The Confederates pressed forward, taking possession of the high ground abandoned by the Union troops, Forrest advancing his battle line into small arms range. The Confederate artillerists manhandled their guns forward, resuming their punishing fire at a range of less than 200 yards.Photo at left: Colonel John I. Rinaker
Dunham's men charged the guns under a hail of canister and grape. Part of the Federal line advanced to within 60 paces of the Confederate guns before it was turned back by the intense barrage of fire. Colonel Dunham again ordered his line to charge the batteries to his front and right.
During this charge, Confederate Colonel Alonzo Napier, on the Huntingdon-Lexington Road, mounted a counter attack on the 39th Iowa on the Union left. Napier and some of his men reached the split-rail fence. There, while standing atop the fence, Napier was mortally wounded and the Union enjoyed a short-lived advantage.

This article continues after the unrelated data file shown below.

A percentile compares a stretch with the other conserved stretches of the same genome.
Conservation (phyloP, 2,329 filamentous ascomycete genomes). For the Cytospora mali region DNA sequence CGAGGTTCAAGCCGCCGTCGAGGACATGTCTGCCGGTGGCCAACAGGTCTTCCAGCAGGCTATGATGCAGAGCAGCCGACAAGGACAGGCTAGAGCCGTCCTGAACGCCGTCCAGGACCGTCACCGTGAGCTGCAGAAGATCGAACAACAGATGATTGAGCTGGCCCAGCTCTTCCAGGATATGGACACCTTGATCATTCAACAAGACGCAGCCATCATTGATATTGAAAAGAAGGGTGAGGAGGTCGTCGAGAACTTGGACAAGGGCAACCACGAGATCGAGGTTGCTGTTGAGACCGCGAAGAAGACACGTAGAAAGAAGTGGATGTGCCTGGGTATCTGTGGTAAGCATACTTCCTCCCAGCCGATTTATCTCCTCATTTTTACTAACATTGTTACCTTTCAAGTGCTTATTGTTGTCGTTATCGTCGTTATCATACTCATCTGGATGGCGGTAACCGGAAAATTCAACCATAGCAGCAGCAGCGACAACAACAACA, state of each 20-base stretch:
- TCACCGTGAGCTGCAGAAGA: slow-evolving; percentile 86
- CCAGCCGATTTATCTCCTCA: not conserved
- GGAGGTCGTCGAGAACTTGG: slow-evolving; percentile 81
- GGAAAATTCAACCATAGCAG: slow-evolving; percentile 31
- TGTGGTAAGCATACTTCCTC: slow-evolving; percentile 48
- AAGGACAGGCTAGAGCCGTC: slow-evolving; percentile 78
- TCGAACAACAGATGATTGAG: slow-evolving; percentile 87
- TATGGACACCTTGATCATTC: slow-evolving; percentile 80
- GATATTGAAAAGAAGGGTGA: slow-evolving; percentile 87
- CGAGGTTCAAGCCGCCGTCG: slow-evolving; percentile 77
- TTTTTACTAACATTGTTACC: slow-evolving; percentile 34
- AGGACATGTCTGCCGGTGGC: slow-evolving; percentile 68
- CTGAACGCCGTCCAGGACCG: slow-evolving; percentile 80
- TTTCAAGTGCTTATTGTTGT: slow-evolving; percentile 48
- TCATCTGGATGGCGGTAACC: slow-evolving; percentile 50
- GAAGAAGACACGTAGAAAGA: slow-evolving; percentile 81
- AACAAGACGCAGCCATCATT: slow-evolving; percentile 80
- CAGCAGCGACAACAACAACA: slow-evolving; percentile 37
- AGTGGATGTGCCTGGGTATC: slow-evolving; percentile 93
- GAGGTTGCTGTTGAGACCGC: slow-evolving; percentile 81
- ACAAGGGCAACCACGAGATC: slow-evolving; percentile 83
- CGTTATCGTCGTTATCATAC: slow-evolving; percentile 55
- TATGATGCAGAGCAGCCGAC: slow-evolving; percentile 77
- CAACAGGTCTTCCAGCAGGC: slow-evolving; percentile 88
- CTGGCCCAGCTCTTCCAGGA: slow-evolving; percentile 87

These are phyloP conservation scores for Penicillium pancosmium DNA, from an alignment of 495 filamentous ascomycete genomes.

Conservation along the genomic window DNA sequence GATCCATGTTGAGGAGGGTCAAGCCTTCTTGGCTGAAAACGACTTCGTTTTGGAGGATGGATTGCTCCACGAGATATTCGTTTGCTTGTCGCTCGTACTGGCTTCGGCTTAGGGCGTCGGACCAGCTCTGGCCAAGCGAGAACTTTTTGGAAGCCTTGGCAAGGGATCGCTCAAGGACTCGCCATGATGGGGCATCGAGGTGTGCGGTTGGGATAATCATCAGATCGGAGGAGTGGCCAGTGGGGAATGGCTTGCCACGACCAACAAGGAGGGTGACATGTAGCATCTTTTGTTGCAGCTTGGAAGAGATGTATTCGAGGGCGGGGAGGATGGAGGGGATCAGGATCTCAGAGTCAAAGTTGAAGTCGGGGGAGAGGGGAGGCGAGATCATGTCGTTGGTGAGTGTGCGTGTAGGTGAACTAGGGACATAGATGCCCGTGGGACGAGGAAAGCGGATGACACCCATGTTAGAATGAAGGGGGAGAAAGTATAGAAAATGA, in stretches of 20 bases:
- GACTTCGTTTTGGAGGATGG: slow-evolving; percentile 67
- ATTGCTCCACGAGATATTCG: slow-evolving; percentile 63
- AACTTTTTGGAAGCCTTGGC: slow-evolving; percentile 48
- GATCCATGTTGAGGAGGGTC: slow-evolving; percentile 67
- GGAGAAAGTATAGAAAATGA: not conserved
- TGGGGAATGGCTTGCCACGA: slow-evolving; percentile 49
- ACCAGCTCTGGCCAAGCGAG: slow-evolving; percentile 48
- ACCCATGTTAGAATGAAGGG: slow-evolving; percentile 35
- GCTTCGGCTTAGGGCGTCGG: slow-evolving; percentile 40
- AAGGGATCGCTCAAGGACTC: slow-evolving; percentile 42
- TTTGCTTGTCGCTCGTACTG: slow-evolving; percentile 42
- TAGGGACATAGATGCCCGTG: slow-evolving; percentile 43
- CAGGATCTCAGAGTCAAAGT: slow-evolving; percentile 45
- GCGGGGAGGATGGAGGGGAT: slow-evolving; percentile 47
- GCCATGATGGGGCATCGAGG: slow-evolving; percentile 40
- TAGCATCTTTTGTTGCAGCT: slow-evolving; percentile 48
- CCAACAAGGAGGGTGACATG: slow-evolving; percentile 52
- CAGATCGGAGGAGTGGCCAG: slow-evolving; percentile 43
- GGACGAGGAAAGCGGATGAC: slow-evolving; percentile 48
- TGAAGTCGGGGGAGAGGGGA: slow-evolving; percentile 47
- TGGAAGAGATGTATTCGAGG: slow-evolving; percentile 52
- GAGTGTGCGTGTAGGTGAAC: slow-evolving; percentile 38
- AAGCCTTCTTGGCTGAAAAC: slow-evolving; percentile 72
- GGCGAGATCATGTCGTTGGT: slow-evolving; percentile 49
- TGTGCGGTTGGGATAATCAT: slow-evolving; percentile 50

Meanwhile, Forrest began to deploy his troops so as to encircle the Union position. These preparations drew men from the Confederate battle line facing south, leaving only one regiment, Dibrell's 8th Tennessee. Dunham seized the opportunity offered by the weakened line and ordered an attack on Dibrell's position but the men, assaulted by a crossfire of canister and shrapnel, were driven back behind the split-rail fence. It was then that Forrest executed a classic military maneuver, a double-envelopment, attacking the Union front, rear, and flanks simultaneously.
During the first Union charge Colonel John Rinaker, commander of the 122nd Illinois, was severely wounded: "I was struck just below the right knee severing an artery, and soon so reducing me that I was unable to take any active part in the fray."
James Drish saw his commanding officer fall: "I was near him when he was struck, and helped him behind a tree and tied handkerchiefs around his leg and stopped the blood ? it didn't take me two minutes but he fainted from lack of blood before I finished." Drish's quick thinking saved Rinaker's life.Photo at right: Lieutenant Colonel James F. Drish — Courtesy of the Abraham Lincoln Presidential Library